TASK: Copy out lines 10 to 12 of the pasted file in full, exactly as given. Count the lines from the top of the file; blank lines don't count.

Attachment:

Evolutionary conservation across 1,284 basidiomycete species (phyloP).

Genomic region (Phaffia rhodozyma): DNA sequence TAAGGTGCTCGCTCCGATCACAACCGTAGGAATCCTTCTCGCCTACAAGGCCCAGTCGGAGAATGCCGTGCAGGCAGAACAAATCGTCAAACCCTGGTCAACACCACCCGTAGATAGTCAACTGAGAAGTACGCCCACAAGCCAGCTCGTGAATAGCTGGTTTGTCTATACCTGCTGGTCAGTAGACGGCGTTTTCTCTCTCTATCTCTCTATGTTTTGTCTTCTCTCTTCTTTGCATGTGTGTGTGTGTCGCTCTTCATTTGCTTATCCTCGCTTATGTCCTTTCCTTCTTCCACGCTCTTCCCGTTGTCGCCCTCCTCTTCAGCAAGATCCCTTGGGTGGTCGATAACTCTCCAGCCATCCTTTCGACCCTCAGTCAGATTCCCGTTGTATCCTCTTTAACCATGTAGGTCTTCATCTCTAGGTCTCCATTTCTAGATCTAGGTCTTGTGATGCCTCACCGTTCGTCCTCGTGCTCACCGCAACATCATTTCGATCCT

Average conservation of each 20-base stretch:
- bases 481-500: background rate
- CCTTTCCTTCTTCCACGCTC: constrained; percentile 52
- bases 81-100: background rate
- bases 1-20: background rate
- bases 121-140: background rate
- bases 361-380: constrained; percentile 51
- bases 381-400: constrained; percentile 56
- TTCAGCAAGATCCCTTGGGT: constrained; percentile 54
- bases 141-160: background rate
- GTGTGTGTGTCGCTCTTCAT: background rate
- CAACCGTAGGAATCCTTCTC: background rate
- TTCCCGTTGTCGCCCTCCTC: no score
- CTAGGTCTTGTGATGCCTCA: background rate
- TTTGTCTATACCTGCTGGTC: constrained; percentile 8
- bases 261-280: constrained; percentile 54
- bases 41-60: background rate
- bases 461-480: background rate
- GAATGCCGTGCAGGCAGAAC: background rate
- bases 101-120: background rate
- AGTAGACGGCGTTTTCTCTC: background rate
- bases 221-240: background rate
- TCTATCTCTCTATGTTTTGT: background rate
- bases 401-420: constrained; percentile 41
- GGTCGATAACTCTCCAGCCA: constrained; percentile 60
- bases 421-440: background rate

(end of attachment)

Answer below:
- bases 381-400: constrained; percentile 56
- TTCAGCAAGATCCCTTGGGT: constrained; percentile 54
- bases 141-160: background rate